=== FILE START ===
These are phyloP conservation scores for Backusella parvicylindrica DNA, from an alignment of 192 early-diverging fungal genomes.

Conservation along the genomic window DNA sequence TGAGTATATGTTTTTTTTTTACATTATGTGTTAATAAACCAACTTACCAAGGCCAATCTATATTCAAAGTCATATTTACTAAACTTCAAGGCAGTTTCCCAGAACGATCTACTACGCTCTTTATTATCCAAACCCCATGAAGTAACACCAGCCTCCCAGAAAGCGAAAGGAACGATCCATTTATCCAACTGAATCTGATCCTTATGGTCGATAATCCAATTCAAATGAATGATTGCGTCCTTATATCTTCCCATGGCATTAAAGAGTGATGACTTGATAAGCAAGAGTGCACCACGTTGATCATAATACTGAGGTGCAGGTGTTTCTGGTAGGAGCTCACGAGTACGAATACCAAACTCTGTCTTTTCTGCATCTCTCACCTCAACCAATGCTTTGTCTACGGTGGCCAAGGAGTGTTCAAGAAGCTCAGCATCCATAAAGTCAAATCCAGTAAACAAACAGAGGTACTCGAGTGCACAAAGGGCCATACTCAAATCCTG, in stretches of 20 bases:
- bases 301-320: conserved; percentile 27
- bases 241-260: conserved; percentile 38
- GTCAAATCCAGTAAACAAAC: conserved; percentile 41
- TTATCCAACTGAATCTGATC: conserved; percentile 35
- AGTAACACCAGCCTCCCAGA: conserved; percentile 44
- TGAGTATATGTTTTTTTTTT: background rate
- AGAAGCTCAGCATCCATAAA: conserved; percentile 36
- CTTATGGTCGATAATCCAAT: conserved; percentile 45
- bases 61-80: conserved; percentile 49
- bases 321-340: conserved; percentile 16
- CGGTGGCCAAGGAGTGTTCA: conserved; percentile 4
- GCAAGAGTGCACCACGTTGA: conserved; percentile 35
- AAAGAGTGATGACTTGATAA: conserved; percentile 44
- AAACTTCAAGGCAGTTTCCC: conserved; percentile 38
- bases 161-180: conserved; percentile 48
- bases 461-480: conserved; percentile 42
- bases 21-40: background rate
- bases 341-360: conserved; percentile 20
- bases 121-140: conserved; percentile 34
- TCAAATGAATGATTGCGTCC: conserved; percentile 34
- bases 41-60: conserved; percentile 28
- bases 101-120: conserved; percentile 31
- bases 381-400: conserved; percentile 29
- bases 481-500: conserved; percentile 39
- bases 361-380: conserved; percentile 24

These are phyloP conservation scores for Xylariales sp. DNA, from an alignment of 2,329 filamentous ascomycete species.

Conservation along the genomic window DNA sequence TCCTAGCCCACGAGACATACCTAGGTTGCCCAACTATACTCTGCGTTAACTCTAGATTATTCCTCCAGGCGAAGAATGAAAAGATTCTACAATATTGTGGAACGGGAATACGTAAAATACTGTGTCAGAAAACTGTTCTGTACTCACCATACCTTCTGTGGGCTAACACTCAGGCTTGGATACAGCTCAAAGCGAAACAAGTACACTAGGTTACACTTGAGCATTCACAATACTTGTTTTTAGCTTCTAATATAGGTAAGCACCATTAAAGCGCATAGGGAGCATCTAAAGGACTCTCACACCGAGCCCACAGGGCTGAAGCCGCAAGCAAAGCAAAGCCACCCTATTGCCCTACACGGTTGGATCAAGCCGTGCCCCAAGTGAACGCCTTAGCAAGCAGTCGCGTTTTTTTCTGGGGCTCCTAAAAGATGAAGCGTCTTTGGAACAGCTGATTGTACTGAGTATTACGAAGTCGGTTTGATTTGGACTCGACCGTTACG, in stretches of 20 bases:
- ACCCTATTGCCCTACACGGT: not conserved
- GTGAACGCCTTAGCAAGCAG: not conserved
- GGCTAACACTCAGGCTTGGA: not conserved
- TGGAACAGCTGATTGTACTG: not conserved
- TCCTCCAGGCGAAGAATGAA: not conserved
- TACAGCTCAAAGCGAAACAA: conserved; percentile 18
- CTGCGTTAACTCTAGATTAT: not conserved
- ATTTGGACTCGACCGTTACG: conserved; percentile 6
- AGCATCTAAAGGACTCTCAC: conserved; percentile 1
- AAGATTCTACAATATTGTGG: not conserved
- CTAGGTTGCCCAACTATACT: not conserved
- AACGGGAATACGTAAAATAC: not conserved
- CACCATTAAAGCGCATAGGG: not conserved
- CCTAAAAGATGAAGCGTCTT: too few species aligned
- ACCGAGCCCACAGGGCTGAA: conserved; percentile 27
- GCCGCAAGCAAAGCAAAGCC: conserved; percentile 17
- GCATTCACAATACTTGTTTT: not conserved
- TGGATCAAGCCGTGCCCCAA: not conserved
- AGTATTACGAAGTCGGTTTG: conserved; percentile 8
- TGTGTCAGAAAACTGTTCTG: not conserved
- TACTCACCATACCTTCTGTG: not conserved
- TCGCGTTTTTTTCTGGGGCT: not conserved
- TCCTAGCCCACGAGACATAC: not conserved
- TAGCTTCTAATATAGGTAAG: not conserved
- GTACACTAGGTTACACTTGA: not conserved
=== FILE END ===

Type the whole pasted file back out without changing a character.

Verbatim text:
These are phyloP conservation scores for Backusella parvicylindrica DNA, from an alignment of 192 early-diverging fungal genomes.

Conservation along the genomic window DNA sequence TGAGTATATGTTTTTTTTTTACATTATGTGTTAATAAACCAACTTACCAAGGCCAATCTATATTCAAAGTCATATTTACTAAACTTCAAGGCAGTTTCCCAGAACGATCTACTACGCTCTTTATTATCCAAACCCCATGAAGTAACACCAGCCTCCCAGAAAGCGAAAGGAACGATCCATTTATCCAACTGAATCTGATCCTTATGGTCGATAATCCAATTCAAATGAATGATTGCGTCCTTATATCTTCCCATGGCATTAAAGAGTGATGACTTGATAAGCAAGAGTGCACCACGTTGATCATAATACTGAGGTGCAGGTGTTTCTGGTAGGAGCTCACGAGTACGAATACCAAACTCTGTCTTTTCTGCATCTCTCACCTCAACCAATGCTTTGTCTACGGTGGCCAAGGAGTGTTCAAGAAGCTCAGCATCCATAAAGTCAAATCCAGTAAACAAACAGAGGTACTCGAGTGCACAAAGGGCCATACTCAAATCCTG, in stretches of 20 bases:
- bases 301-320: conserved; percentile 27
- bases 241-260: conserved; percentile 38
- GTCAAATCCAGTAAACAAAC: conserved; percentile 41
- TTATCCAACTGAATCTGATC: conserved; percentile 35
- AGTAACACCAGCCTCCCAGA: conserved; percentile 44
- TGAGTATATGTTTTTTTTTT: background rate
- AGAAGCTCAGCATCCATAAA: conserved; percentile 36
- CTTATGGTCGATAATCCAAT: conserved; percentile 45
- bases 61-80: conserved; percentile 49
- bases 321-340: conserved; percentile 16
- CGGTGGCCAAGGAGTGTTCA: conserved; percentile 4
- GCAAGAGTGCACCACGTTGA: conserved; percentile 35
- AAAGAGTGATGACTTGATAA: conserved; percentile 44
- AAACTTCAAGGCAGTTTCCC: conserved; percentile 38
- bases 161-180: conserved; percentile 48
- bases 461-480: conserved; percentile 42
- bases 21-40: background rate
- bases 341-360: conserved; percentile 20
- bases 121-140: conserved; percentile 34
- TCAAATGAATGATTGCGTCC: conserved; percentile 34
- bases 41-60: conserved; percentile 28
- bases 101-120: conserved; percentile 31
- bases 381-400: conserved; percentile 29
- bases 481-500: conserved; percentile 39
- bases 361-380: conserved; percentile 24

These are phyloP conservation scores for Xylariales sp. DNA, from an alignment of 2,329 filamentous ascomycete species.

Conservation along the genomic window DNA sequence TCCTAGCCCACGAGACATACCTAGGTTGCCCAACTATACTCTGCGTTAACTCTAGATTATTCCTCCAGGCGAAGAATGAAAAGATTCTACAATATTGTGGAACGGGAATACGTAAAATACTGTGTCAGAAAACTGTTCTGTACTCACCATACCTTCTGTGGGCTAACACTCAGGCTTGGATACAGCTCAAAGCGAAACAAGTACACTAGGTTACACTTGAGCATTCACAATACTTGTTTTTAGCTTCTAATATAGGTAAGCACCATTAAAGCGCATAGGGAGCATCTAAAGGACTCTCACACCGAGCCCACAGGGCTGAAGCCGCAAGCAAAGCAAAGCCACCCTATTGCCCTACACGGTTGGATCAAGCCGTGCCCCAAGTGAACGCCTTAGCAAGCAGTCGCGTTTTTTTCTGGGGCTCCTAAAAGATGAAGCGTCTTTGGAACAGCTGATTGTACTGAGTATTACGAAGTCGGTTTGATTTGGACTCGACCGTTACG, in stretches of 20 bases:
- ACCCTATTGCCCTACACGGT: not conserved
- GTGAACGCCTTAGCAAGCAG: not conserved
- GGCTAACACTCAGGCTTGGA: not conserved
- TGGAACAGCTGATTGTACTG: not conserved
- TCCTCCAGGCGAAGAATGAA: not conserved
- TACAGCTCAAAGCGAAACAA: conserved; percentile 18
- CTGCGTTAACTCTAGATTAT: not conserved
- ATTTGGACTCGACCGTTACG: conserved; percentile 6
- AGCATCTAAAGGACTCTCAC: conserved; percentile 1
- AAGATTCTACAATATTGTGG: not conserved
- CTAGGTTGCCCAACTATACT: not conserved
- AACGGGAATACGTAAAATAC: not conserved
- CACCATTAAAGCGCATAGGG: not conserved
- CCTAAAAGATGAAGCGTCTT: too few species aligned
- ACCGAGCCCACAGGGCTGAA: conserved; percentile 27
- GCCGCAAGCAAAGCAAAGCC: conserved; percentile 17
- GCATTCACAATACTTGTTTT: not conserved
- TGGATCAAGCCGTGCCCCAA: not conserved
- AGTATTACGAAGTCGGTTTG: conserved; percentile 8
- TGTGTCAGAAAACTGTTCTG: not conserved
- TACTCACCATACCTTCTGTG: not conserved
- TCGCGTTTTTTTCTGGGGCT: not conserved
- TCCTAGCCCACGAGACATAC: not conserved
- TAGCTTCTAATATAGGTAAG: not conserved
- GTACACTAGGTTACACTTGA: not conserved